By Victoria Spratt
elf-employed single mothers are struggling to get mortgages because banks won’t take their child support payments into account.
“I earned more than six figures last year and I have a £500,000 deposit but they still wouldn’t lend me the £400,000 I wanted to buy a home costing £915,000 for me and my daughter,” London-based media professional Emily (not her real name) explains.
Emily tried several banks, but only one approved her for a mortgage. That was Santander who, she says, were recommended to her as “the bank of single mums”. Santander offered to lend her just over £100,000, much less than she needed.
After the global financial crisis in 2008 mortgage providers tightened their affordability checks in line with requirements imposed by the Bank of England. This meant lenders were legally required to take into account any changes in an applicant’s incomings and outgoings.
Prospective homebuyers can expect to be allowed to borrow around 4.5 times their salary (or an average of two to three years’ income for self-employed applicants) as a mortgage. On this basis, Emily’s situation doesn’t add up. So, what’s going on?
“I was told it’s because some of my income – the £20,000 or so I receive in child support from my daughter’s father – is not court ordered. I have an agreement in writing with him but it wasn’t enough. I also work for myself which makes it harder,” Emily continues. “One bank told me that they wouldn’t count my child support because when my daughter is older I won’t receive it any more – but can an employed person guarantee that they’ll be in the same job forever? No.”
It has become increasingly difficult for younger people – known as ‘generation rent’ – to get on the property ladder because wages have not kept pace with house prices since the early 2000s. The average house price is 65 times higher than it was in 1970 while average wages are only 36 times higher.
“The average house price is 65 times higher than it was in 1970 while average wages only 36 times higher”
The pandemic has exacerbated the situation; a combination of factors including people relocating in search of more space and the government’s decision to introduce a stamp-duty holiday mean that house prices have reached record post global-financial-crisis highs. According to the Office for National Statistics (ONS) UK house prices rose by 10.2 per cent in the year to 2021.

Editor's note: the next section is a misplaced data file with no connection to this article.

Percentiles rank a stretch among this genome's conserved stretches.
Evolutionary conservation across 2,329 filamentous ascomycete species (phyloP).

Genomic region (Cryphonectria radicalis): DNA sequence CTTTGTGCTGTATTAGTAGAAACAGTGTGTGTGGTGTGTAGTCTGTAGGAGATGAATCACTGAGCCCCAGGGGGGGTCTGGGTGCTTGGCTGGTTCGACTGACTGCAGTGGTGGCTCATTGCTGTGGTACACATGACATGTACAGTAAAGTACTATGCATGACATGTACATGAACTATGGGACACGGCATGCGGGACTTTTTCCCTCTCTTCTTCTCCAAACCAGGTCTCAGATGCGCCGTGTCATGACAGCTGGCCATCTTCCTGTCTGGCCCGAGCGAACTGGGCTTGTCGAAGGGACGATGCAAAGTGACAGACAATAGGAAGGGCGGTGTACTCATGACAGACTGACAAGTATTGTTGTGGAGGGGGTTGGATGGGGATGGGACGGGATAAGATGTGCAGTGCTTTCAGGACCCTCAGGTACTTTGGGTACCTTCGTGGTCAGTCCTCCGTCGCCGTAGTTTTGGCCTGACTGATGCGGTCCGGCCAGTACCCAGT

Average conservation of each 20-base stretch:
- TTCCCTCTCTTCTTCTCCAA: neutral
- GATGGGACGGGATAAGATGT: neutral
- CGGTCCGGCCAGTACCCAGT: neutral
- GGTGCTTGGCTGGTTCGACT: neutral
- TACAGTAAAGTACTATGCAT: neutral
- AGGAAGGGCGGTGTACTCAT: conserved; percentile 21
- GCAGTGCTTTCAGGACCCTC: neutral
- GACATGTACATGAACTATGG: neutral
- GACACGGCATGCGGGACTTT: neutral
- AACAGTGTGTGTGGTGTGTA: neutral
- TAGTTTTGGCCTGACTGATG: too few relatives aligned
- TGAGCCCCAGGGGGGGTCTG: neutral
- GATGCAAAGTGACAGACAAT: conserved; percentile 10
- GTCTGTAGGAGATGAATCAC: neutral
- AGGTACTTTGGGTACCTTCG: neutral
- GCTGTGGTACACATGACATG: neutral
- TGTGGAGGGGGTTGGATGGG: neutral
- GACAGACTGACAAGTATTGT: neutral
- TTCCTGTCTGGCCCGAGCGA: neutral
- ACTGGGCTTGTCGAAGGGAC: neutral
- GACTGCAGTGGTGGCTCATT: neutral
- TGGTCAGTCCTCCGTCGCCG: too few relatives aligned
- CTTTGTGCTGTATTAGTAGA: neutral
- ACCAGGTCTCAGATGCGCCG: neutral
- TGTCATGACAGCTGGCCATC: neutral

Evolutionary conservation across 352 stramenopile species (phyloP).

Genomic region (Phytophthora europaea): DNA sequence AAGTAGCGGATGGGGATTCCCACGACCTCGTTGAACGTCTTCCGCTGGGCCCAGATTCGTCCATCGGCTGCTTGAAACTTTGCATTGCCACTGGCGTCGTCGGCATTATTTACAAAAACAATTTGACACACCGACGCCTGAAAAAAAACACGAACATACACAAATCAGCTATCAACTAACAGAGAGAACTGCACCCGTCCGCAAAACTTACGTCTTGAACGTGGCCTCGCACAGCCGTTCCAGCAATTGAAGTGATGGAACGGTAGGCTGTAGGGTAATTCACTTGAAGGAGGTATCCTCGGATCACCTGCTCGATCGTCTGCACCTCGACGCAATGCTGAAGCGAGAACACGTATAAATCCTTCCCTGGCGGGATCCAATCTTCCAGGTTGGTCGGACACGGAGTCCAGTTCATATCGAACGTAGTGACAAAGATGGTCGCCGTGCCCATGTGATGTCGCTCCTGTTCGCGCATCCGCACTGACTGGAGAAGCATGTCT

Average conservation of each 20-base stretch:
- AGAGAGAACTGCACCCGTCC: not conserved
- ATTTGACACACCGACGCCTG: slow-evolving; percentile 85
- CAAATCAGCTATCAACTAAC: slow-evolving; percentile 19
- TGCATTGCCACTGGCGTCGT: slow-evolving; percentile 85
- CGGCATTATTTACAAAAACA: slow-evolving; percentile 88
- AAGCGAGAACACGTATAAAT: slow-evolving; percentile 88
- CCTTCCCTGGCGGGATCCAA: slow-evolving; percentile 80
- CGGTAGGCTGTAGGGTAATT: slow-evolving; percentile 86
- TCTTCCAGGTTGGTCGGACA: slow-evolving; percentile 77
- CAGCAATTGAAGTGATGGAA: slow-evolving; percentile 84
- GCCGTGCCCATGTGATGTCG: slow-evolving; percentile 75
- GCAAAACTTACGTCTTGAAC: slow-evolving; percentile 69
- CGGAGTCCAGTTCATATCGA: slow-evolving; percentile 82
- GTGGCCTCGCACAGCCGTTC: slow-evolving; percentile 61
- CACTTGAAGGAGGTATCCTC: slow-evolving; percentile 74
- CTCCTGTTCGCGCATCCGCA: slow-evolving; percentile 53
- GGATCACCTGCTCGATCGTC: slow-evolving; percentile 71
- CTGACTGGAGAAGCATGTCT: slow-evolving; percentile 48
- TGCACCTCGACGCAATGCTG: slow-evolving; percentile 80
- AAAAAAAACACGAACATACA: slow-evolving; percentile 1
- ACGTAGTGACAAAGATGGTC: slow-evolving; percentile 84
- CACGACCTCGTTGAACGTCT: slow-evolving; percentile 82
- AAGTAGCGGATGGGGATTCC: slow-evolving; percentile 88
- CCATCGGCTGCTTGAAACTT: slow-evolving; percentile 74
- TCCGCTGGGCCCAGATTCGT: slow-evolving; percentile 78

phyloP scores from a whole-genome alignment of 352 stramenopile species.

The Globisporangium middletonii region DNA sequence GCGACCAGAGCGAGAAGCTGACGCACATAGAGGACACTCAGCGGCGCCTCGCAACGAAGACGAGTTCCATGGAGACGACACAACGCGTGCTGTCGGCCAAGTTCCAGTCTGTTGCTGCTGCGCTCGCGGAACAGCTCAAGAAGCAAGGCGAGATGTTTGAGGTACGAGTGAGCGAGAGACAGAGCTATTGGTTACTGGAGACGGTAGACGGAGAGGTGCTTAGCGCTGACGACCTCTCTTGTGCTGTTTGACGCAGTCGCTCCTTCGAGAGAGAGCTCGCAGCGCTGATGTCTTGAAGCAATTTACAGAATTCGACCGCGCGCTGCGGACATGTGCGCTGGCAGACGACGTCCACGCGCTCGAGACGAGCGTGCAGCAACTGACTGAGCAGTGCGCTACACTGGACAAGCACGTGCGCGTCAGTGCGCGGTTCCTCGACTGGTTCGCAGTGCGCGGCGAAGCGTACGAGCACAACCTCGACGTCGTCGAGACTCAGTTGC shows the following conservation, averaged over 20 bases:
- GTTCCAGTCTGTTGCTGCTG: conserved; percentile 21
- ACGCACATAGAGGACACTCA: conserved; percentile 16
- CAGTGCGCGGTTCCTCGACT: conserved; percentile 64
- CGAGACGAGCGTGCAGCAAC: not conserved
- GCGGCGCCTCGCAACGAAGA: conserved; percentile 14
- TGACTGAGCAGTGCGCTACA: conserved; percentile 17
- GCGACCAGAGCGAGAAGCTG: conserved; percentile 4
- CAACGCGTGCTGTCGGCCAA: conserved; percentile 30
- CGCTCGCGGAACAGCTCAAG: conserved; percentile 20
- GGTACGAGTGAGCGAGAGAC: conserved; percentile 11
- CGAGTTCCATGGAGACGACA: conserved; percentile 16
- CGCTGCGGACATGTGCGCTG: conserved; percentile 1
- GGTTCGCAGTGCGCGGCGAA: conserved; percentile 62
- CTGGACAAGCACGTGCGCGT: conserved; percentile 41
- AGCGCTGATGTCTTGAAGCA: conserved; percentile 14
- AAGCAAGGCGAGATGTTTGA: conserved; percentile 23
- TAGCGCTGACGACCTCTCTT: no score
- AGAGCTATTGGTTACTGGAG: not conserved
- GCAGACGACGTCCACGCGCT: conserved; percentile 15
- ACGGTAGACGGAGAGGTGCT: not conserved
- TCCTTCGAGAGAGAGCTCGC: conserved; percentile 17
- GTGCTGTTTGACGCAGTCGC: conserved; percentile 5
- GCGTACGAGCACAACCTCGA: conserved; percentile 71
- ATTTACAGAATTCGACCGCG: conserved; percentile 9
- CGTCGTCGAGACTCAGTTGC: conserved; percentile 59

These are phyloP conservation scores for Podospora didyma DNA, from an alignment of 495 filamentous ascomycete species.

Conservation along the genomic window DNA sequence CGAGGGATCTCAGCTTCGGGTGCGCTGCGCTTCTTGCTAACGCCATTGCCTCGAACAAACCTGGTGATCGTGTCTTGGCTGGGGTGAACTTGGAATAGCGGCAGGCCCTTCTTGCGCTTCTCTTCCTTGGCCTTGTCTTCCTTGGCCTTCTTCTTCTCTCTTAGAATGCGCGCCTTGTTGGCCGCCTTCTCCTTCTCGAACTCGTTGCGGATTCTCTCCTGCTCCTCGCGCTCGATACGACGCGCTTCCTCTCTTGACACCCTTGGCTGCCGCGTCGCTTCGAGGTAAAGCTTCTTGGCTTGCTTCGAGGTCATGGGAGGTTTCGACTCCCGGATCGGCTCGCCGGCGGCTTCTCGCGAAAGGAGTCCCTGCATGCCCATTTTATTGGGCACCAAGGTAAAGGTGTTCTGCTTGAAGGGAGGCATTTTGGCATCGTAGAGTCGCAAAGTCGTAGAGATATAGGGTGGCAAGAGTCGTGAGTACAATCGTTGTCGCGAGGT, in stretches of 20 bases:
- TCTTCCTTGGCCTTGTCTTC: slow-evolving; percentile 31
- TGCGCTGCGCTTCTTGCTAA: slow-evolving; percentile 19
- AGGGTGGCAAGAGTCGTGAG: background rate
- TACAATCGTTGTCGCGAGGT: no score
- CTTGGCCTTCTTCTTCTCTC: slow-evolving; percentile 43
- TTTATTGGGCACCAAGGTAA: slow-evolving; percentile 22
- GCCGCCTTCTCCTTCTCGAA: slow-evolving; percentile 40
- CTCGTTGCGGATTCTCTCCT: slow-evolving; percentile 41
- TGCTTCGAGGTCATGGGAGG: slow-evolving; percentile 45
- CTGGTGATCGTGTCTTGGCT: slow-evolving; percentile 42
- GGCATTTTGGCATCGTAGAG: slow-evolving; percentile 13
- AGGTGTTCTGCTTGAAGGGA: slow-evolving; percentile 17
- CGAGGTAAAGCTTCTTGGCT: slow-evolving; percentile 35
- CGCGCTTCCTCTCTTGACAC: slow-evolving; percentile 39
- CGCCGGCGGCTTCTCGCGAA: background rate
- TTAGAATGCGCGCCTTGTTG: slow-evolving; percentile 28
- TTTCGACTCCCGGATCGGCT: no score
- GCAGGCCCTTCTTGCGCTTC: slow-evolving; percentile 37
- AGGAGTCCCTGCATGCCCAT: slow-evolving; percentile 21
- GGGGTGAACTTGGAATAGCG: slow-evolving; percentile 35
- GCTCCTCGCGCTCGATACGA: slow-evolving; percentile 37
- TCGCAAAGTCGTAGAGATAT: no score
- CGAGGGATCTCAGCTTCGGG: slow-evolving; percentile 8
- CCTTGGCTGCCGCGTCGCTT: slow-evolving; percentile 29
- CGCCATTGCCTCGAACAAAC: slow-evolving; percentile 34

The gendered impact of this cannot be overlooked. The Women’s Budget Group (WBG) claims that just as there is a gender pay gap, there is a gender housing gap. In 2019, WBG’s research found there was not a single place in the country where it was affordable for the average woman to buy or rent a home on her own. This is because women’s median annual earnings are 36 per cent lower than men’s.
In 2021 the situation had worsened: according to WBG women needed 12.6 times their (average) salary to be able to afford a house in England – up from 12.2 times in 2019. Men, on average, needed 8.1 times their salary to buy.
This puts homeownership out of reach for many women, but the fact that a high earner such as Emily, who also has a hefty deposit, still can’t purchase a home speaks to how difficult it really is. “I regard my child support payments as income,” says Emily. “They are my income for raising our child – for the labour I undertake such as being available to take her to school. It should be considered.”
“Some banks say they’ll accept proof of child support payments but, when it came down to it, I was rejected every time”
Megan, 33, from Kent, is a school teacher with one child, who separated from her ex-husband in 2020. She earns £51,700 a year and has court-mandated child support. However, she too has been declined for a mortgage.
“Before we separated I worked four days a week,” she explains. “I’m now full-time and I’ve had a pay rise but I’ve been told that I will need at least a year in this job before I’ll be considered. But property prices keep rising so, honestly, I feel like I’m just watching the situation get worse.”
Megan feels that she is being unfairly scrutinised despite being employed and can prove that her child support payments are guaranteed.